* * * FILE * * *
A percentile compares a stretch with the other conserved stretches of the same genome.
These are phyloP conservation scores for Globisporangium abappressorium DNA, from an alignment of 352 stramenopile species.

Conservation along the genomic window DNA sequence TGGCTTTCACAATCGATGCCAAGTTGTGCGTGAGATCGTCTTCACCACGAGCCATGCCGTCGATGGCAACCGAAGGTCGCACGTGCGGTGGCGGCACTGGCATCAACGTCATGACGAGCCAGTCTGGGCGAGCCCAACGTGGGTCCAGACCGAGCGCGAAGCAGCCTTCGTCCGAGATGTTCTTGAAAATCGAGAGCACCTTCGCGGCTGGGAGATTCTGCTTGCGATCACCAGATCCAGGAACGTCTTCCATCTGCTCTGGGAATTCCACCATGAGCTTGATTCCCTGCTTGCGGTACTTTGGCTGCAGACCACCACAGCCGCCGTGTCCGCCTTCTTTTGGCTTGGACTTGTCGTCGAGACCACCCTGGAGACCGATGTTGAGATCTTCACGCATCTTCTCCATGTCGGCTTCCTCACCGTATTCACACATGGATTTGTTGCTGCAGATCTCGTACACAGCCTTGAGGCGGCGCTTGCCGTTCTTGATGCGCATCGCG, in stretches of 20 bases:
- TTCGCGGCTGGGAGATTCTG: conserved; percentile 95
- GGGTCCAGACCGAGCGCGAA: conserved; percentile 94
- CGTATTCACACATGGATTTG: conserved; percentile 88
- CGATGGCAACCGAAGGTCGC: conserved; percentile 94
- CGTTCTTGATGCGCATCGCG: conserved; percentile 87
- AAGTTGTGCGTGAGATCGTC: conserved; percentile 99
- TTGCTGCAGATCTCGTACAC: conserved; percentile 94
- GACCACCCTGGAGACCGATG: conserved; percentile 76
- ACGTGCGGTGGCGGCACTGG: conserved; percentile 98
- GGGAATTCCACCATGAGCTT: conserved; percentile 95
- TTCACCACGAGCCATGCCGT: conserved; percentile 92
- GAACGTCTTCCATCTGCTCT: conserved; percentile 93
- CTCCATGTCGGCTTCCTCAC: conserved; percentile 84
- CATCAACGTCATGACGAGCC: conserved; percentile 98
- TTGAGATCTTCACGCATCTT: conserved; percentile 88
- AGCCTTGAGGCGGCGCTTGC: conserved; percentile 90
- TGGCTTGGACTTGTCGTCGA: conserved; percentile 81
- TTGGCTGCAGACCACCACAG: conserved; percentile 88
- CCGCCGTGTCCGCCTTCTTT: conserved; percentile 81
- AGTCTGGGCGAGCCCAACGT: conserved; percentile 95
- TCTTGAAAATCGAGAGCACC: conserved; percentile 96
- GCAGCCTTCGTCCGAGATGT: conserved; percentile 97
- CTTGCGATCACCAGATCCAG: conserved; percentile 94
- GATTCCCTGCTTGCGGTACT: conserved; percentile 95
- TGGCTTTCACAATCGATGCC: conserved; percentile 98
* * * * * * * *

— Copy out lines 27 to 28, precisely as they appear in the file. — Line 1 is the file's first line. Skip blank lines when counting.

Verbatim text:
- GATTCCCTGCTTGCGGTACT: conserved; percentile 95
- TGGCTTTCACAATCGATGCC: conserved; percentile 98